It has also been floated as a potential solution to the rise of the gig economy, where work is centred around on-demand tasks and short-term projects as opposed to regular full-time employment. This is the kind of employment that platforms like Uber and Freelancer are based on…..

Federal Tax Returns: Latest Rankings by County, State and More

Source: Transactional Records Access Clearinghouse (TRAC), Report date: April 11, 2017

For many years, the county with the highest adjusted gross income per federal tax return payer was found in glossy locations such as Teton County, Wyoming, Fairfield County, Connecticut and New York Country, N.Y. But for the latest available tax year – returns filed during 2015 — the top ranking county in the nation according to this count has moved south, to McMullen County, Texas, where its best known feature is Boot Hill Cemetery in Tilden.

Though ranked among smallest of the nation’s 3,000 plus counties in terms of total population, when examined by another factor — the average adjusted gross income of the taxpayers in this very sparsely populated county easily tops the better known spots mentioned above as well as Falls Church City, Virginia, Marin County (Point Reyes Station), California and Pitkin County (Aspen, Colorado).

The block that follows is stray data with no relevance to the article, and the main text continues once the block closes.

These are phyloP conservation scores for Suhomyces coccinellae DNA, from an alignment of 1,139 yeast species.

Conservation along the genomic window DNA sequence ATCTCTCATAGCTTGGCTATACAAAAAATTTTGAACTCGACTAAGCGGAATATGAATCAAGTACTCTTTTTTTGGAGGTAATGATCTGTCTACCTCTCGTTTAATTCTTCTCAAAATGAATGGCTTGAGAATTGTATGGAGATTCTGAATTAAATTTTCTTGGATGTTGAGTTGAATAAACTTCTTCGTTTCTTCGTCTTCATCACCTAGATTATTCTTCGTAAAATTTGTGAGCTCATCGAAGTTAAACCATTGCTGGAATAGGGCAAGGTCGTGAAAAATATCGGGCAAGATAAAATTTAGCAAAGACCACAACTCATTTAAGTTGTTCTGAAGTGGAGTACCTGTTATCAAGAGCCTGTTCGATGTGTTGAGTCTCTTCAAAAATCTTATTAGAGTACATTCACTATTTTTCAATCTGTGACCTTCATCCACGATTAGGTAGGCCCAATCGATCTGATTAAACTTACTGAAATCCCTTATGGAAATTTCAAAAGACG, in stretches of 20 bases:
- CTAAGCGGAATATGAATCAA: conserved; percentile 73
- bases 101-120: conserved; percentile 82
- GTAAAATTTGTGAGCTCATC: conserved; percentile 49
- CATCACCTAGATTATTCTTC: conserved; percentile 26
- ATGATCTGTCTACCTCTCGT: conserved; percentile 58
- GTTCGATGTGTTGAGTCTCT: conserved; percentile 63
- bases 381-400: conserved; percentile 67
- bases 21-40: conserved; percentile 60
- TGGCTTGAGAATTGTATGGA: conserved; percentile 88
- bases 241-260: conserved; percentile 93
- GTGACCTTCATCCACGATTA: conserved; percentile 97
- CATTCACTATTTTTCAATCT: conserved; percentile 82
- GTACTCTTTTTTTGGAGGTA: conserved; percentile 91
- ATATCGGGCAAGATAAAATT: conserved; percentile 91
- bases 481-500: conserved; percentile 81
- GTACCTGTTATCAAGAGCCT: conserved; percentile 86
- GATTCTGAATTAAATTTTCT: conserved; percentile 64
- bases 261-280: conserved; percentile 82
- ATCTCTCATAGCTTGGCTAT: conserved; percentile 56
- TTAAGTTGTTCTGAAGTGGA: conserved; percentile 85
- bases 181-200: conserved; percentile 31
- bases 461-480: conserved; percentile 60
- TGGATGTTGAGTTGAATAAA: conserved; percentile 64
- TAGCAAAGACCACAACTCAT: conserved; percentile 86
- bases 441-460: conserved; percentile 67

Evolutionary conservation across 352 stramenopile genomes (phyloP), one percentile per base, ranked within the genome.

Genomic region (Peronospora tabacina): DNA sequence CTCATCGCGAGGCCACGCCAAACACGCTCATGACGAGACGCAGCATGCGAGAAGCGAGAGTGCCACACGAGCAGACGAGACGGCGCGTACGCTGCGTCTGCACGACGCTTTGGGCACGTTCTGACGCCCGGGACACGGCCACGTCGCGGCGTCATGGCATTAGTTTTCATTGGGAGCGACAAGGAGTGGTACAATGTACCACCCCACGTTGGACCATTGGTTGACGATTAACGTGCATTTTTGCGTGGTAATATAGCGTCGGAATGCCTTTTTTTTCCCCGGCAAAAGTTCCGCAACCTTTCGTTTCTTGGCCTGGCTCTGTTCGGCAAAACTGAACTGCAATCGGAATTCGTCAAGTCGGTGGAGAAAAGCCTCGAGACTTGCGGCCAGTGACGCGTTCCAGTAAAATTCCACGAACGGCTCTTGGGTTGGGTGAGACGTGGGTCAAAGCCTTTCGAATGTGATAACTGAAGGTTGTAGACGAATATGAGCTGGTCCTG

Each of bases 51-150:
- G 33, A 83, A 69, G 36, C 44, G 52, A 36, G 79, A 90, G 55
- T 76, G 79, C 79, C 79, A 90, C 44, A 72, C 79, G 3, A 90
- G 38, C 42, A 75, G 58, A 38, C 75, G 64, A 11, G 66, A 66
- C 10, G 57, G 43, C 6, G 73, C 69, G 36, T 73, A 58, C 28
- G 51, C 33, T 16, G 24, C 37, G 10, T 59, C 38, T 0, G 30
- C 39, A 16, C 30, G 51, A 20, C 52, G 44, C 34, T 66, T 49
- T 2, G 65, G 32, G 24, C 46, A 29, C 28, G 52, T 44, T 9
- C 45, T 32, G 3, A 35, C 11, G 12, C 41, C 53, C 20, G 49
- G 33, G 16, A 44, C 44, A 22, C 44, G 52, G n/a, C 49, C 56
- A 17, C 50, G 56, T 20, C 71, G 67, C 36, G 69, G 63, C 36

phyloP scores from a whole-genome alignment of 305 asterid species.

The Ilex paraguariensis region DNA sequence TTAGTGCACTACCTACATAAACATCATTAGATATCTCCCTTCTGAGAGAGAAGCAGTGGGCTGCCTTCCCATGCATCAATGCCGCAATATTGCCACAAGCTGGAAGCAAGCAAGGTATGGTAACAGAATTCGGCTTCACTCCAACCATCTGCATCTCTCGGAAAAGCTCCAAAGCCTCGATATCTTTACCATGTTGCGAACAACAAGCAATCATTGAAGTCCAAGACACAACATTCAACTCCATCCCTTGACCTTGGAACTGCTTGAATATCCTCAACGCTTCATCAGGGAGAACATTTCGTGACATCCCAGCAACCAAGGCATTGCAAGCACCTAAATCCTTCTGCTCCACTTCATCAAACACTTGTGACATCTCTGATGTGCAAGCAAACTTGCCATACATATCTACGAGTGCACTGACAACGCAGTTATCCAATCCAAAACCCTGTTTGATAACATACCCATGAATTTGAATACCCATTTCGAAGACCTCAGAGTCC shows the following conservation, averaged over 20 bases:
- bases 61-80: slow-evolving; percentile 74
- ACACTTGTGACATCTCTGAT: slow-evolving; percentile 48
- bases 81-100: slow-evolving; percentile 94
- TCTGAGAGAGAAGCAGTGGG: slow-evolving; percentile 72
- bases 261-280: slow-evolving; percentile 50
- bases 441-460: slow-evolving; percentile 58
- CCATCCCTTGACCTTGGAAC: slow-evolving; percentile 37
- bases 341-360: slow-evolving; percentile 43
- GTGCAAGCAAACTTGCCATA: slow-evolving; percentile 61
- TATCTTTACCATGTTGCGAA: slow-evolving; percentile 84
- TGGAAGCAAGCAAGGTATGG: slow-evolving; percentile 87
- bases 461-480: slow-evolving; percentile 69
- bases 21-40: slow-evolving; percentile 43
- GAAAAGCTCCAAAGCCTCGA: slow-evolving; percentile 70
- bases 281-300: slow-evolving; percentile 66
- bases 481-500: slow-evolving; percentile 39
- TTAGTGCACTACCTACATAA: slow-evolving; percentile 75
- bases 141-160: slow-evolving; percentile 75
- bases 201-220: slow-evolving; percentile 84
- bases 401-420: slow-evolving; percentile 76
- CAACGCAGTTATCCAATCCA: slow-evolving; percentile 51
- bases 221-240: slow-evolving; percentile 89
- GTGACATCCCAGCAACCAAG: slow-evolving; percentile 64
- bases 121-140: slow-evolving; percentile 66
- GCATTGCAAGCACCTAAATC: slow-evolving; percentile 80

(Boot Hill Cemetery, established about 1858, gained its name because many of the interred reportedly were buried with “their boots on.”)

TRAC has updated its interactive Taxpayer Returns application with the latest data available from the Internal Revenue Service (IRS). This unique tool makes it easy to browse through TRAC’s extensive store of information on the constantly shifting types of income going back to 1991 that flow to taxpayers in the fifty states and every one of the more than 3,000 counties.